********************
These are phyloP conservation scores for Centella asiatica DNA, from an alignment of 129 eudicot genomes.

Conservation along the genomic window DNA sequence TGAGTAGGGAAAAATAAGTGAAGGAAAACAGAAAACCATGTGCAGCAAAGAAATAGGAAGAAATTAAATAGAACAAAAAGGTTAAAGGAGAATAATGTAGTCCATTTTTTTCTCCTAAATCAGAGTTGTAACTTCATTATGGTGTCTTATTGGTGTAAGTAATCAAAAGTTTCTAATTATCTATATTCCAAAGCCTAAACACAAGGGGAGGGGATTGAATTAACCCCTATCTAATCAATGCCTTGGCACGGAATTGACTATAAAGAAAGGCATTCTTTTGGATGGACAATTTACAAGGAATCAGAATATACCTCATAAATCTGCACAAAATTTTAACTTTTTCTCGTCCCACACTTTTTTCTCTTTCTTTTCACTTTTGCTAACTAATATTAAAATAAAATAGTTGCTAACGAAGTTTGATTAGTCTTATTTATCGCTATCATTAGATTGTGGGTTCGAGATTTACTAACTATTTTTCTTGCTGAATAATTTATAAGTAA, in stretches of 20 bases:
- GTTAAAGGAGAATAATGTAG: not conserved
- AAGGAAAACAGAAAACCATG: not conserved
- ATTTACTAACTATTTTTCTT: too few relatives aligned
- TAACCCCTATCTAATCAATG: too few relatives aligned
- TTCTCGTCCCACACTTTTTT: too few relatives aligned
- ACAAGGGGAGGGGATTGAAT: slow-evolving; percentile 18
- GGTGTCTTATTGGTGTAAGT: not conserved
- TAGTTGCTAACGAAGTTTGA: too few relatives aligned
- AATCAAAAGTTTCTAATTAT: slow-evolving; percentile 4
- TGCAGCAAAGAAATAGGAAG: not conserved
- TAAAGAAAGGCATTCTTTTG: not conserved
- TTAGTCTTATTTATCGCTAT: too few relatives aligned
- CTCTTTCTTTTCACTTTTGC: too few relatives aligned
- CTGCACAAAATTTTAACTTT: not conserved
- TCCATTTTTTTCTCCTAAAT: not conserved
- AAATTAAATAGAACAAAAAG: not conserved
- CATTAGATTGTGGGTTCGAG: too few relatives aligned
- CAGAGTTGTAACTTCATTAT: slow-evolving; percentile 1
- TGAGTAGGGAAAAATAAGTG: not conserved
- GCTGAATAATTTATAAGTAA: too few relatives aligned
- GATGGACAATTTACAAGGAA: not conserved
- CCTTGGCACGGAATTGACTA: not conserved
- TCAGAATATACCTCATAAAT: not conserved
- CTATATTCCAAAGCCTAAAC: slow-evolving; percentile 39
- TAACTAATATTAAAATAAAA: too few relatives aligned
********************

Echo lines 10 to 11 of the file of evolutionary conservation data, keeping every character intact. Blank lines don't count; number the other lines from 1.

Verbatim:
- TAGTTGCTAACGAAGTTTGA: too few relatives aligned
- AATCAAAAGTTTCTAATTAT: slow-evolving; percentile 4